Extended Locking Rules

In order to prevent another process from updating the records in a way that might make it impossible to do a rollback, the system locks any records modified during a transaction. This is done only for files that allow rollbacks. ACUCOBOL-GT offers some flexibility in record locking procedures in its transaction management system. You can enable multiple locking rules or single locking rules as the default locking mode for files that allow rollbacks.

To indicate which files will have record locks held, use the following syntax in the LOCK MODE phrase of the FILE-CONTROL entry for each affected file:


When rollback is enabled, record and file locking rules are extended. Every record updated as part of a transaction is locked until that transaction is committed or rolled back. The COMMIT and ROLLBACK verbs remove these locks. Record locks that are applied when the file is read are also kept until the end of the transaction. Multiple record locking rules are in effect by default.

Use of the compiler option, -Fl, enables single locking rules rather than multiple locking rules as the lock mode default. Normally, WITH ROLLBACK causes multiple locking rules to be in effect for a file. When -Fl is used, the WITH ROLLBACK clause does not affect whether single or multiple record locking rules are followed. Single locking becomes the default. You may enable multiple locking either by specifying WITH LOCK ON MULTIPLE RECORDS in a file's SELECT statement or by using APPLY LOCK-HOLDING ON file in the I-O CONTROL paragraph.

Record locks are held during a transaction in order to prevent another process from updating the records in a way which might make rollback impossible. Note, however, that a record may be deleted during a transaction, and another process is allowed to write a record with the same record key to the file. If this happens, the ROLLBACK will fail with a duplicate key error. See Logging and Rollback of File Update Operations for more information.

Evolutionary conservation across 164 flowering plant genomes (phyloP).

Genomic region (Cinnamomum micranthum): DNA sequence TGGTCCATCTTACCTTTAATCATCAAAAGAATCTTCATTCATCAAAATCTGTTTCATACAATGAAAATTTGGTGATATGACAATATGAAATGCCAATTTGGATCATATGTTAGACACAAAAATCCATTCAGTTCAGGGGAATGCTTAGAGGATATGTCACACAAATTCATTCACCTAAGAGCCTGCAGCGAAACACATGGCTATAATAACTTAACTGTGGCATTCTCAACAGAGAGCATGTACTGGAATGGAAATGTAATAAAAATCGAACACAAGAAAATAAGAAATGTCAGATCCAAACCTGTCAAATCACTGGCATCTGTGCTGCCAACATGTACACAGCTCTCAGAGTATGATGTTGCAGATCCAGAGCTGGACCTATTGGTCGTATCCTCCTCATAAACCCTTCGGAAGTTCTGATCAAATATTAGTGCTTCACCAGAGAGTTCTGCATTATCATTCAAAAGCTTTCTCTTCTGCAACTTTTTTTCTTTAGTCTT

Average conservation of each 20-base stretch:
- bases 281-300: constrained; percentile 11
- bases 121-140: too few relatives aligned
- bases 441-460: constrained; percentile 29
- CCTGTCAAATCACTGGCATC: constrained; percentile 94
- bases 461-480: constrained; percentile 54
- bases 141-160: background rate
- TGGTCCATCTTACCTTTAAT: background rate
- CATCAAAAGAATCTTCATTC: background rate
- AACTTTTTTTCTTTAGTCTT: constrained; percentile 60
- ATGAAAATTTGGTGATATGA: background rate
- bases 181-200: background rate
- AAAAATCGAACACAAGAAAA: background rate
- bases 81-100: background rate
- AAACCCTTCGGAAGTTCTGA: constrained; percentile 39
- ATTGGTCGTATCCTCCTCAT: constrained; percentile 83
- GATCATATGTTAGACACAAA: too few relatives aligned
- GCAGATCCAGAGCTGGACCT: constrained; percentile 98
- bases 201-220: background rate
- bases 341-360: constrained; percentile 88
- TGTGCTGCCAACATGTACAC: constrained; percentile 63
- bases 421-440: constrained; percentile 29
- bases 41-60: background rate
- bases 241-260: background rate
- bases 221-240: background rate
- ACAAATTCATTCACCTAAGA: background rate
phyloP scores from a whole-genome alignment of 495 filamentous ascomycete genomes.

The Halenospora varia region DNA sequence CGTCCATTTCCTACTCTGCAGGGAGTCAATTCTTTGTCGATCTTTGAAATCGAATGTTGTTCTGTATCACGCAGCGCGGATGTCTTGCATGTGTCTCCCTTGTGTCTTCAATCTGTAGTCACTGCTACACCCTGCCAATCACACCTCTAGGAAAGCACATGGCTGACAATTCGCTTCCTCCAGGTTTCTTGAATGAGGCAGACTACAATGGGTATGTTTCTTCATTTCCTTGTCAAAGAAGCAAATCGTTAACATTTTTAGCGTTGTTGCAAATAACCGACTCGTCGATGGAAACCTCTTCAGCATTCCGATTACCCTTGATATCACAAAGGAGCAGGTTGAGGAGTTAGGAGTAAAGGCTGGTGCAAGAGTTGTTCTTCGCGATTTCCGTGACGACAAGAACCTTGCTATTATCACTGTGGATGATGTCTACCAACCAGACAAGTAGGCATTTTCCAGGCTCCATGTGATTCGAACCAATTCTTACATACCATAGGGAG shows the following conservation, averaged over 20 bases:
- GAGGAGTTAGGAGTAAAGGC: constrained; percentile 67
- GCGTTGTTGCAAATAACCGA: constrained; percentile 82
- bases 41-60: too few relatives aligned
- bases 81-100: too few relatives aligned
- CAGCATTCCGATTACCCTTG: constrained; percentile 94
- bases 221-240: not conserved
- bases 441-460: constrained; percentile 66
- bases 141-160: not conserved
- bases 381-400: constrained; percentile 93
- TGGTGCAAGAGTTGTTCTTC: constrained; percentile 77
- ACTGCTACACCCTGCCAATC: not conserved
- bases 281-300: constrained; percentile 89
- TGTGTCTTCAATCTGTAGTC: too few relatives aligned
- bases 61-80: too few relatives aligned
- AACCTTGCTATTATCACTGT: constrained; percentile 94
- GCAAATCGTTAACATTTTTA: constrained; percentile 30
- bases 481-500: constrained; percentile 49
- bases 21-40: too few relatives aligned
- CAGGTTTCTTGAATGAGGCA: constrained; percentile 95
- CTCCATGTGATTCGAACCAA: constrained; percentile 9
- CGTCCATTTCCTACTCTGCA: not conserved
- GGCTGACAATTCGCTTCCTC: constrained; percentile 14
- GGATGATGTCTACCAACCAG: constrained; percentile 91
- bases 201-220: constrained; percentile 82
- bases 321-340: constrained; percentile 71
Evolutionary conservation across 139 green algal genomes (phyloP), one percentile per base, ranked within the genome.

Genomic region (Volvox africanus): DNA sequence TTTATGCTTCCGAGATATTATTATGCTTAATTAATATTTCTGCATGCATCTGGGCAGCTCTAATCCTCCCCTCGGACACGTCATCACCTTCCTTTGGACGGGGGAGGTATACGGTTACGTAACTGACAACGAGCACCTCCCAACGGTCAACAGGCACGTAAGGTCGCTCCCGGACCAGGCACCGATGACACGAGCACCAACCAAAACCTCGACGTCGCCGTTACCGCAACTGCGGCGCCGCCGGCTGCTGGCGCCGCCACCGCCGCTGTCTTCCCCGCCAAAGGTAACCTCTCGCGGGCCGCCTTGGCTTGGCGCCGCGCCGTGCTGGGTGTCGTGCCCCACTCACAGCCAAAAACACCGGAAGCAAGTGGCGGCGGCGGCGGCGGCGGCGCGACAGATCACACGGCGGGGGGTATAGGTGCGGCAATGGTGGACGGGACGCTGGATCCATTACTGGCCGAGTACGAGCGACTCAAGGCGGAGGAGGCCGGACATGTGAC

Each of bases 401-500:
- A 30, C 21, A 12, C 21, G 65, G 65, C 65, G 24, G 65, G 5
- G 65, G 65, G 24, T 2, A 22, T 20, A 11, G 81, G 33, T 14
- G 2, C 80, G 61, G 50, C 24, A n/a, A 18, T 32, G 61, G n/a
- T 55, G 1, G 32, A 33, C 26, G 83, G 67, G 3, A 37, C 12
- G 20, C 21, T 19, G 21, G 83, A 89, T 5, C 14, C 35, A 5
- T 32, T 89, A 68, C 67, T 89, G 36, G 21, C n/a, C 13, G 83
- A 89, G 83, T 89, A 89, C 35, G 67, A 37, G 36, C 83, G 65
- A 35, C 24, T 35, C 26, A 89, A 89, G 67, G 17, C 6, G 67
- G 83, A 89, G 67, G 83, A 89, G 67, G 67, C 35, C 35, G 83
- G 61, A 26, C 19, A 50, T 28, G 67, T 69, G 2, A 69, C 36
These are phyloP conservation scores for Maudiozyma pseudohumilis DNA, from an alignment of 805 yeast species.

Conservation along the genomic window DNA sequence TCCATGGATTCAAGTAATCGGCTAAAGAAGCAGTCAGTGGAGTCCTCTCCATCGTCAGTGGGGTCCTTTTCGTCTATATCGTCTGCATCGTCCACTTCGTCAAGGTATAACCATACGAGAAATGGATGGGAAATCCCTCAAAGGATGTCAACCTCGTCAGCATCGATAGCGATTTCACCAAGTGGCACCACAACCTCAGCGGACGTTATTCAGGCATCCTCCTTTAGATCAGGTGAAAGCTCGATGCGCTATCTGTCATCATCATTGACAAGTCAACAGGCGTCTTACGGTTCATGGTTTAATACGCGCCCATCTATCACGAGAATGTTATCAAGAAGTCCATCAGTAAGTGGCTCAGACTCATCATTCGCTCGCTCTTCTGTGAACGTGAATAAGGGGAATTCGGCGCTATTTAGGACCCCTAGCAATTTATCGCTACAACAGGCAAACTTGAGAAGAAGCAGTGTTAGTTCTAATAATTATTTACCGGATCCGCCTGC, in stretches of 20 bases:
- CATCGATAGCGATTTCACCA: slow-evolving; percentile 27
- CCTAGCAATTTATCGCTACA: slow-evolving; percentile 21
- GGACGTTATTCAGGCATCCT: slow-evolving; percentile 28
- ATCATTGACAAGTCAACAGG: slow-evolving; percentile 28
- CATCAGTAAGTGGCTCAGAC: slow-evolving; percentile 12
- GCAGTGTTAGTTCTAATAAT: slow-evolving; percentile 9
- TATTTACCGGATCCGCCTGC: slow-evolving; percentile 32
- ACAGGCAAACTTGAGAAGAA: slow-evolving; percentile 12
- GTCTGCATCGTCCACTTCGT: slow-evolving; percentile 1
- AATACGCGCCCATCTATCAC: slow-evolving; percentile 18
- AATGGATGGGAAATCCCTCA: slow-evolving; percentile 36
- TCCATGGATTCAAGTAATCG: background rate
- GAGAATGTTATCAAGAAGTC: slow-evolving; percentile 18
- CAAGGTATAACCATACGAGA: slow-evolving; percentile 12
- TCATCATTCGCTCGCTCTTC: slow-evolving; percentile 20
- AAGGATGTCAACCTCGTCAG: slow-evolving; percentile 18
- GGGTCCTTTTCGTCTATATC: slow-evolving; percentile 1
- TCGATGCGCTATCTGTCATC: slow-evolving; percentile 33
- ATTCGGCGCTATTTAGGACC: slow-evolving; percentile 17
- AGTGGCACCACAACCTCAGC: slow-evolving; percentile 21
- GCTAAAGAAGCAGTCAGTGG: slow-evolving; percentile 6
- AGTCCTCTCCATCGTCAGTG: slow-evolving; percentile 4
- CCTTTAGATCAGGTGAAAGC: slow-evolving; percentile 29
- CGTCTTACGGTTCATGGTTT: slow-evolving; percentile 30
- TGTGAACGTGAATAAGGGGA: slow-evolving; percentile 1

Note: During a transaction, the UNLOCK statement affects only files for which rollback is not enabled. In the case where the UNLOCK statement is ineffective because rollback was enabled for the file, the file status will be set to 00 (success).

During a transaction with a Vision or relative file, a CLOSE is postponed if any updates (WRITE, REWRITE, or DELETE) are performed on the file during the transaction, regardless of whether any records are locked. This function permits the file to remain open for ROLLBACK.

If the same physical file is OPENed again within the same transaction, even if the program is using a different logical file (different SELECT), the postponed CLOSE is canceled. Note that the mode of the original OPEN is retained. (For example, if the file were originally OPEN OUTPUT, and if the CLOSE were canceled, then an OPEN I-O on the same file within the same transaction would not enable the program to read the file.) When the second OPEN is encountered, the file position is reset to the beginning so that a READ NEXT would read the first file in the record.

While a CLOSE action is delayed until the transaction is committed, a DELETE FILE action is performed immediately. If the DELETE FILE statement is contained within a transaction (before the COMMIT) following its associated CLOSE statement, the result will not be what is expected. Because the CLOSE is delayed but the DELETE FILE is executed right away, the program will attempt to delete the open file. The result of the attempted DELETE FILE action is host system dependent (for example, under Microsoft Windows, attempting to delete an open file will cause an error 37, 07 to be returned, while under UNIX, where there is no restriction on deleting an open file, the action will succeed). The safest programming practice is to not code a DELETE FILE action inside a transaction.